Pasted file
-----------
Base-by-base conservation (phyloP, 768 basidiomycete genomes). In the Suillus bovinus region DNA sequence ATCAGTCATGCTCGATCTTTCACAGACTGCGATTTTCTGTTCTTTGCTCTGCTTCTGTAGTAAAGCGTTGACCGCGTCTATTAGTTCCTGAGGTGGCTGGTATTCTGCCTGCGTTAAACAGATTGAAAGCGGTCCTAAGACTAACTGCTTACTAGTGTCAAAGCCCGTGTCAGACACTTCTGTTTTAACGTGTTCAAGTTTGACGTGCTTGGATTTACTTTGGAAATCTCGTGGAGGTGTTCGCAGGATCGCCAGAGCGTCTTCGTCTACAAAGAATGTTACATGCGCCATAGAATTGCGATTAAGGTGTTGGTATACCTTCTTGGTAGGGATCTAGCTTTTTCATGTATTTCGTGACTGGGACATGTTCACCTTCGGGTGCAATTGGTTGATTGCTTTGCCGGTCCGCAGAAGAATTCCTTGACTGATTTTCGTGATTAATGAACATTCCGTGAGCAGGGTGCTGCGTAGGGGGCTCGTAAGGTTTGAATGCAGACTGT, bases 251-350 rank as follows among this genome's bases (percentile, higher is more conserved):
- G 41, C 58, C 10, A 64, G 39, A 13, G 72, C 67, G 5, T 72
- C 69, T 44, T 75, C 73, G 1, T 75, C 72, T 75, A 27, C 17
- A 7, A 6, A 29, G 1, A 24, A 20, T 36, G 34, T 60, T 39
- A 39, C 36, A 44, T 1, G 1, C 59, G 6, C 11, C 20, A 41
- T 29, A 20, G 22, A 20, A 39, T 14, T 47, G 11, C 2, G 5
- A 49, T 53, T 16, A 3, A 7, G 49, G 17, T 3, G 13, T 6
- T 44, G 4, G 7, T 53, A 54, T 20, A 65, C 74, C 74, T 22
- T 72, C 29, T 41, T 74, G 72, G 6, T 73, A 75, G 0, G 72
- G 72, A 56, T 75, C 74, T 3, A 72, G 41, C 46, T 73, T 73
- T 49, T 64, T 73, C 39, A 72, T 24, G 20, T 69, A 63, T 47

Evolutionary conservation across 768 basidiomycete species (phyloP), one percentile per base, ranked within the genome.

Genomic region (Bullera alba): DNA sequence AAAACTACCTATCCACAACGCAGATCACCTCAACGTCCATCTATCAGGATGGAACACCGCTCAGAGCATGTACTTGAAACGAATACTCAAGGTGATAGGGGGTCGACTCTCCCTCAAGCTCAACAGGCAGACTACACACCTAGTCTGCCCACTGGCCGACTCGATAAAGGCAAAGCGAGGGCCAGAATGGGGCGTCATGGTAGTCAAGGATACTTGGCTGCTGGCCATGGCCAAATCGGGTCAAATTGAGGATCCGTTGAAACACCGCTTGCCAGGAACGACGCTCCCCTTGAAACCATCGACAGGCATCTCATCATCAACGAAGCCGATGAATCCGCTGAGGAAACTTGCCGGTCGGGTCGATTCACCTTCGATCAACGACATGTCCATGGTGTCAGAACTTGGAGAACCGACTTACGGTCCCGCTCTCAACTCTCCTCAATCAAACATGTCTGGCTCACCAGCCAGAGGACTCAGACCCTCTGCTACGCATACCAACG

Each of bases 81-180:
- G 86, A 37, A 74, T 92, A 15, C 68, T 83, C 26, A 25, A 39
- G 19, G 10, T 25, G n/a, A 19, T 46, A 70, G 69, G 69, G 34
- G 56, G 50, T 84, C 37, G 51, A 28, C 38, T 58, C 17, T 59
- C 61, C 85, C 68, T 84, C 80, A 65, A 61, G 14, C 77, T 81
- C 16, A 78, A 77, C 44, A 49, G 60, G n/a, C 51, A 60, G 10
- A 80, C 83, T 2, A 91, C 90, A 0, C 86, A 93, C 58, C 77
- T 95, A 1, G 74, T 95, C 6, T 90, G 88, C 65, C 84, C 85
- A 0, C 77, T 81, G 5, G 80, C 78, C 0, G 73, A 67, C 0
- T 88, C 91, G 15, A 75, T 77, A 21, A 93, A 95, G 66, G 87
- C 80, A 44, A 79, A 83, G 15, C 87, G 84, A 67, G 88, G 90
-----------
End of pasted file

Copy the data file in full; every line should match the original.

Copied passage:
Base-by-base conservation (phyloP, 768 basidiomycete genomes). In the Suillus bovinus region DNA sequence ATCAGTCATGCTCGATCTTTCACAGACTGCGATTTTCTGTTCTTTGCTCTGCTTCTGTAGTAAAGCGTTGACCGCGTCTATTAGTTCCTGAGGTGGCTGGTATTCTGCCTGCGTTAAACAGATTGAAAGCGGTCCTAAGACTAACTGCTTACTAGTGTCAAAGCCCGTGTCAGACACTTCTGTTTTAACGTGTTCAAGTTTGACGTGCTTGGATTTACTTTGGAAATCTCGTGGAGGTGTTCGCAGGATCGCCAGAGCGTCTTCGTCTACAAAGAATGTTACATGCGCCATAGAATTGCGATTAAGGTGTTGGTATACCTTCTTGGTAGGGATCTAGCTTTTTCATGTATTTCGTGACTGGGACATGTTCACCTTCGGGTGCAATTGGTTGATTGCTTTGCCGGTCCGCAGAAGAATTCCTTGACTGATTTTCGTGATTAATGAACATTCCGTGAGCAGGGTGCTGCGTAGGGGGCTCGTAAGGTTTGAATGCAGACTGT, bases 251-350 rank as follows among this genome's bases (percentile, higher is more conserved):
- G 41, C 58, C 10, A 64, G 39, A 13, G 72, C 67, G 5, T 72
- C 69, T 44, T 75, C 73, G 1, T 75, C 72, T 75, A 27, C 17
- A 7, A 6, A 29, G 1, A 24, A 20, T 36, G 34, T 60, T 39
- A 39, C 36, A 44, T 1, G 1, C 59, G 6, C 11, C 20, A 41
- T 29, A 20, G 22, A 20, A 39, T 14, T 47, G 11, C 2, G 5
- A 49, T 53, T 16, A 3, A 7, G 49, G 17, T 3, G 13, T 6
- T 44, G 4, G 7, T 53, A 54, T 20, A 65, C 74, C 74, T 22
- T 72, C 29, T 41, T 74, G 72, G 6, T 73, A 75, G 0, G 72
- G 72, A 56, T 75, C 74, T 3, A 72, G 41, C 46, T 73, T 73
- T 49, T 64, T 73, C 39, A 72, T 24, G 20, T 69, A 63, T 47

Evolutionary conservation across 768 basidiomycete species (phyloP), one percentile per base, ranked within the genome.

Genomic region (Bullera alba): DNA sequence AAAACTACCTATCCACAACGCAGATCACCTCAACGTCCATCTATCAGGATGGAACACCGCTCAGAGCATGTACTTGAAACGAATACTCAAGGTGATAGGGGGTCGACTCTCCCTCAAGCTCAACAGGCAGACTACACACCTAGTCTGCCCACTGGCCGACTCGATAAAGGCAAAGCGAGGGCCAGAATGGGGCGTCATGGTAGTCAAGGATACTTGGCTGCTGGCCATGGCCAAATCGGGTCAAATTGAGGATCCGTTGAAACACCGCTTGCCAGGAACGACGCTCCCCTTGAAACCATCGACAGGCATCTCATCATCAACGAAGCCGATGAATCCGCTGAGGAAACTTGCCGGTCGGGTCGATTCACCTTCGATCAACGACATGTCCATGGTGTCAGAACTTGGAGAACCGACTTACGGTCCCGCTCTCAACTCTCCTCAATCAAACATGTCTGGCTCACCAGCCAGAGGACTCAGACCCTCTGCTACGCATACCAACG

Each of bases 81-180:
- G 86, A 37, A 74, T 92, A 15, C 68, T 83, C 26, A 25, A 39
- G 19, G 10, T 25, G n/a, A 19, T 46, A 70, G 69, G 69, G 34
- G 56, G 50, T 84, C 37, G 51, A 28, C 38, T 58, C 17, T 59
- C 61, C 85, C 68, T 84, C 80, A 65, A 61, G 14, C 77, T 81
- C 16, A 78, A 77, C 44, A 49, G 60, G n/a, C 51, A 60, G 10
- A 80, C 83, T 2, A 91, C 90, A 0, C 86, A 93, C 58, C 77
- T 95, A 1, G 74, T 95, C 6, T 90, G 88, C 65, C 84, C 85
- A 0, C 77, T 81, G 5, G 80, C 78, C 0, G 73, A 67, C 0
- T 88, C 91, G 15, A 75, T 77, A 21, A 93, A 95, G 66, G 87
- C 80, A 44, A 79, A 83, G 15, C 87, G 84, A 67, G 88, G 90